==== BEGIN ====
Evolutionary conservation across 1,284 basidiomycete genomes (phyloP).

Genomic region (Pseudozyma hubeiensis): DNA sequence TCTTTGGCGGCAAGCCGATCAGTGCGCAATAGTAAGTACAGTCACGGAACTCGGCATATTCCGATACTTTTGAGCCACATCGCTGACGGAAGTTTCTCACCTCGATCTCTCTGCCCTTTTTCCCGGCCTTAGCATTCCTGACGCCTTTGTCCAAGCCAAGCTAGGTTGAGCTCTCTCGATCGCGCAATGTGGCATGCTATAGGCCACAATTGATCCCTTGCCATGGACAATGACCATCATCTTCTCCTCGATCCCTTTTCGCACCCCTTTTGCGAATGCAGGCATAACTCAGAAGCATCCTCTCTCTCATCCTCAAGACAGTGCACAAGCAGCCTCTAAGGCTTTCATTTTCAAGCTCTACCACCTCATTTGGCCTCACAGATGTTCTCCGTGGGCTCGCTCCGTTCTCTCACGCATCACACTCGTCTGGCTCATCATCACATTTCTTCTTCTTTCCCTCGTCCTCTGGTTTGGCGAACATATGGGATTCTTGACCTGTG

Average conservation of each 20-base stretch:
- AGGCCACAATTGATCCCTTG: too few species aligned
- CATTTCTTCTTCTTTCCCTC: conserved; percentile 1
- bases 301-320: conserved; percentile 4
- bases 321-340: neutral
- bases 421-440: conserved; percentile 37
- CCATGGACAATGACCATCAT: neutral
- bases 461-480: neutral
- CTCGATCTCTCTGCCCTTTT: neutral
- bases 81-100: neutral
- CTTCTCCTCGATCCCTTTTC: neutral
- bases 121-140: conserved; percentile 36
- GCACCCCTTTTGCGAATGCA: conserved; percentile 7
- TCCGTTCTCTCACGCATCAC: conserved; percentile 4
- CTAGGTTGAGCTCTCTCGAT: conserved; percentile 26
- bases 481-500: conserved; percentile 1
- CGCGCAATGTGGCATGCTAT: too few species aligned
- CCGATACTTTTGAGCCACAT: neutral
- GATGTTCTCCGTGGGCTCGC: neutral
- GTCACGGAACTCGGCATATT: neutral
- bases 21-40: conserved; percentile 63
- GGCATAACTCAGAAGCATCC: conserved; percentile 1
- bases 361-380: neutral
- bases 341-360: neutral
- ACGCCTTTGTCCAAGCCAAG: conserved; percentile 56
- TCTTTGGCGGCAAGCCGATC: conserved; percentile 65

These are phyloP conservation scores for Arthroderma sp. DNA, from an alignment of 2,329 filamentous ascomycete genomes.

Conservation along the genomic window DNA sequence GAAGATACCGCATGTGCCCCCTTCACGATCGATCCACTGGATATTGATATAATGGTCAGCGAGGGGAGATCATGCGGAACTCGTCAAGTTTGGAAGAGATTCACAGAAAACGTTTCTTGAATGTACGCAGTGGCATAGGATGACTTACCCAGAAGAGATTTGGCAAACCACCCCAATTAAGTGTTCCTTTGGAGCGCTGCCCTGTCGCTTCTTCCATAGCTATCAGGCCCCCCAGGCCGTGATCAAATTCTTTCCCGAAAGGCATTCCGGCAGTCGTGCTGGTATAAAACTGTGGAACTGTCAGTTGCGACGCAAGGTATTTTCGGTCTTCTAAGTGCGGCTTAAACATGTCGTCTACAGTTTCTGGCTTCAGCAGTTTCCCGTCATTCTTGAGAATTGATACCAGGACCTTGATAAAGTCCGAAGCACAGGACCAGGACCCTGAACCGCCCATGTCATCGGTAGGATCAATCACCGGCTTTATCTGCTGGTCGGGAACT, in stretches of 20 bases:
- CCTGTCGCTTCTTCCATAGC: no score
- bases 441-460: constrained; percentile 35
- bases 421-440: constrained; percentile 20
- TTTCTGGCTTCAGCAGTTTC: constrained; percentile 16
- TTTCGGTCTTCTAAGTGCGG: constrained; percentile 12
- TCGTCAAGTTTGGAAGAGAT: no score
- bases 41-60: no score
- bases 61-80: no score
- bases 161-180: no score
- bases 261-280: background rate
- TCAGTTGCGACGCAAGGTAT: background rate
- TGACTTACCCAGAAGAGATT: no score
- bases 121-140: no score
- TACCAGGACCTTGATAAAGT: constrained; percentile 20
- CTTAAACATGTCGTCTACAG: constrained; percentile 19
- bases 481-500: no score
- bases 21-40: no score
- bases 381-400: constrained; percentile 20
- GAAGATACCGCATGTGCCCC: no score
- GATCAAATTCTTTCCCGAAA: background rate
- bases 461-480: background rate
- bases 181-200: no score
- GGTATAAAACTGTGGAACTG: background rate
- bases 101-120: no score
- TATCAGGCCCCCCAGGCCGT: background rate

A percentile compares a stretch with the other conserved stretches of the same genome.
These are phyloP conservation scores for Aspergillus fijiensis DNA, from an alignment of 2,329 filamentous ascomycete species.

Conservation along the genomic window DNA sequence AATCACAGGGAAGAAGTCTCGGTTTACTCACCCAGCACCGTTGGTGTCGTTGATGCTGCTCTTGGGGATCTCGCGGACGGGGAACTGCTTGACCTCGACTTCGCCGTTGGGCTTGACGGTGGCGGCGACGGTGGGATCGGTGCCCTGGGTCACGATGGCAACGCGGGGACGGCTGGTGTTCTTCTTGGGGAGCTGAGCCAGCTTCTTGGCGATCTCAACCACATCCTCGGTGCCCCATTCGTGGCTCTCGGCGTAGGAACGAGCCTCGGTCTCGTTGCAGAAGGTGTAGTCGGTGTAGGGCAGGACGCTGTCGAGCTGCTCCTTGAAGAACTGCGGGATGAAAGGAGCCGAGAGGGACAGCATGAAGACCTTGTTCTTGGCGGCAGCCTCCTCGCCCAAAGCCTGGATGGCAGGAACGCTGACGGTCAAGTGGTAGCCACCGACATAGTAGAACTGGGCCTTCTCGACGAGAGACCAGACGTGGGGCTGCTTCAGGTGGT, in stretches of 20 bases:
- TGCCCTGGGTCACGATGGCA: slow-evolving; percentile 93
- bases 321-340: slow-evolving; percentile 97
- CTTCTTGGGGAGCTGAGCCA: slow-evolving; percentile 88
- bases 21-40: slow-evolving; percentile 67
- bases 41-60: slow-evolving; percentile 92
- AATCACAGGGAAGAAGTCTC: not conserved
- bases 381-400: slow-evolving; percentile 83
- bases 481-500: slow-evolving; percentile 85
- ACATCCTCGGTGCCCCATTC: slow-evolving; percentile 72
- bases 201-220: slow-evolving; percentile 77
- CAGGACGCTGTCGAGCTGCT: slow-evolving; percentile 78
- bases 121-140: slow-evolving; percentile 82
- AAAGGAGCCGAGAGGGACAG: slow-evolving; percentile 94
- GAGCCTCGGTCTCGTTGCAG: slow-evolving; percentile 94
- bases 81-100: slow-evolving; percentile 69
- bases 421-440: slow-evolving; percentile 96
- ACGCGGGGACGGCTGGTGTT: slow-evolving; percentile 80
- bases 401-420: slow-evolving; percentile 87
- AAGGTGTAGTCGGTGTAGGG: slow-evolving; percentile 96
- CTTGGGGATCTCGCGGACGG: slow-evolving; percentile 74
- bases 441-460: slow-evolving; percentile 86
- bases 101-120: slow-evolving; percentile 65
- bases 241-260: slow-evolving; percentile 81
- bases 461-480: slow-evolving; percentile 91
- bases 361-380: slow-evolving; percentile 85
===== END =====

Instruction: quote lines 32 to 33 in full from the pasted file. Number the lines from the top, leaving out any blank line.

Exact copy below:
- bases 441-460: constrained; percentile 35
- bases 421-440: constrained; percentile 20